Foreign Minister Chrystia Freeland is facing pressure to return to Washington this week in a bid to conclude a NAFTA deal under a deadline set by the Americans.
Ms. Freeland will be in Ottawa for the resumption of Parliament Monday, where the Liberal government will be defending the view expressed by her and Prime Minister Justin Trudeau that no deal is better than a bad deal when it comes to the North American free-trade agreement.
Top-level negotiations could resume as early as Tuesday between Ms. Freeland and her American counterpart, U.S. Trade Representative Robert Lighthizer, a federal government source said. But that has yet to be decided.
Ms. Freeland and Mr. Lighthizer are expected to talk by telephone Monday to discuss whether she should return to Washington on Tuesday for more negotiations, the source said. Mr. Lighthizer signalled to the Canadians that he would be available if warranted on Tuesday, Wednesday and Thursday next week.
Several trade experts said she is likely to make the trip given that she is working under a tight timeline to reach a deal that would prevent the United States and Mexico from moving forward with a bilateral agreement as U.S. President Donald Trump has threatened.
Mexico wants an agreement concluded before incoming president Andres Manuel Lopez Obrador takes office on Dec. 1, and the U.S. administration must give Congress 60 days' notice for a final text, meaning a Sept. 30 deadline. As well, Mr. Trump is keen to announce a new deal − which he wants renamed as the U.S.-Mexico agreement, or the U.S.-Mexico-Canada accord − prior to the November congressional elections, which are being billed as a referendum on his polarizing tenure in office.
“It’s do or die time for a trilateral deal if the goal is to get it done before Lopez Obrador takes office,” said Maryscott Greenwood, Washington-based chief executive of the Canadian American Business Council.
Ms. Greenwood said Canadian and American negotiators are making slow progress, but added that the United States appears willing to make some compromises. She noted that the U.S. side softened its position in a number of areas to reach an agreement in principle with Mexico late last month.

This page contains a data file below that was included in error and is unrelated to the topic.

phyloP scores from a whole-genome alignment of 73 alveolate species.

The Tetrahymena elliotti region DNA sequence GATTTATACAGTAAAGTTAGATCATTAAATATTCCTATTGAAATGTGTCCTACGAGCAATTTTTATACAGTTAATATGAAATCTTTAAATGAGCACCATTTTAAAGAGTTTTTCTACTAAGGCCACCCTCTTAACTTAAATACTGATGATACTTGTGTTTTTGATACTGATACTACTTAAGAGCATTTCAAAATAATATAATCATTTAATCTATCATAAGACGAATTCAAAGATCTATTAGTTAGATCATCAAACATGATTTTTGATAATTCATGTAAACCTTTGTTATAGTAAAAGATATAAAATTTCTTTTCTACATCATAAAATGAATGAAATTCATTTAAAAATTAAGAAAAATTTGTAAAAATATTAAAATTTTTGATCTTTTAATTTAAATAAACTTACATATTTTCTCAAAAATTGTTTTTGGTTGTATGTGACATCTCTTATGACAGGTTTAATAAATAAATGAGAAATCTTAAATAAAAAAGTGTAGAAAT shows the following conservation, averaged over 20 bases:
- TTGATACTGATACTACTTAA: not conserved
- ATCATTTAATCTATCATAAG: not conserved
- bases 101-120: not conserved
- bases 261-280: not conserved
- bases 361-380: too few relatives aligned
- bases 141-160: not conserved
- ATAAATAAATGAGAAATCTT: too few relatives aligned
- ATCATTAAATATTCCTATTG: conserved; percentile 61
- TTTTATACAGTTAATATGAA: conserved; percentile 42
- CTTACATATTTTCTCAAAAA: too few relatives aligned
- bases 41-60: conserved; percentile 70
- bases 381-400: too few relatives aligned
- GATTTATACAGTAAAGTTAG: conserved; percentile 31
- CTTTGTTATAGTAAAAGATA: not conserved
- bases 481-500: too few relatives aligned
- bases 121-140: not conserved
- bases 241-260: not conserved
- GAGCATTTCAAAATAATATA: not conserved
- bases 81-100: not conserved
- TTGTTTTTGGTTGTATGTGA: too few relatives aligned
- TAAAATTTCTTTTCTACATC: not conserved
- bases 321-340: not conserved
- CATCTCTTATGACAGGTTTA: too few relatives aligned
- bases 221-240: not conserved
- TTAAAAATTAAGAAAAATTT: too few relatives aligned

One veteran trade consultant questioned whether the end-of-month deadline is a real one.
“I think a deal is doable but we don’t have to be rushed,” said Colin Robertson, a former trade negotiator and vice-president of the Canadian Global Affairs Institute. He said there is no reason that Mexico’s incoming president, Mr. Lopez Obrador, could not conclude the deal that was reached with his blessing by his predecessor, Enrique Pena Nieto.
“We’ve had these false deadlines before and this seems to me to be the weakest of them all,” he said.
Ottawa could disregard the deadline and take time to pursue a more favourable deal, while counting on Congress to block the administration’s effort to exclude Canada from the trade agreement, Mr. Robertson said. Leading members of Congress and the American business community have said that any new trade deal must include Canada, but Mr. Trump is threatening to impose crippling tariffs on the Canadian auto industry if there is no trade deal.
Key stumbling blocks continue to be U.S. demands that Canada provide significantly greater access to its dairy industry and Ottawa’s insistence on maintaining the Chapter 19 dispute-settlement mechanism that gives parties the right to challenge one another’s application of duties and punitive tariffs. There are several other outstanding issues, including the U.S. desire for greater patent protection for a class of drugs known as biologics; Canada’s demand to have access to U.S. government procurement; and an American push to increase the value of purchases that Canadian shoppers can bring back duty free from the United States.
While Mr. Trump would clearly like to tout his success in renegotiating NAFTA for the mid-term election campaign, he will need Congressional approval to pass it into law. He already faces resistance there, but it will be far tougher for him if the Democrats win control of the House of Representatives as many pollsters and pundits now forecast, said Dan Ujczo, an Ohio-based international trade lawyer who has worked for the Canadian and U.S. governments and closely monitors the NAFTA talks.
Concluding the negotiations “are the least difficult part of what is left to do to complete a new NAFTA,” Mr. Ujczo said. “Getting this through Congress is going to be twice as hard as it was the first time around back in the 1990s, given the politics of trade in the United States right now.”
But Canada cannot count on Congress turning down a new deal and keeping the old one in place, he added. Instead, the Trump administration would likely abrogate the existing deal at the same time it puts the new one before Congress.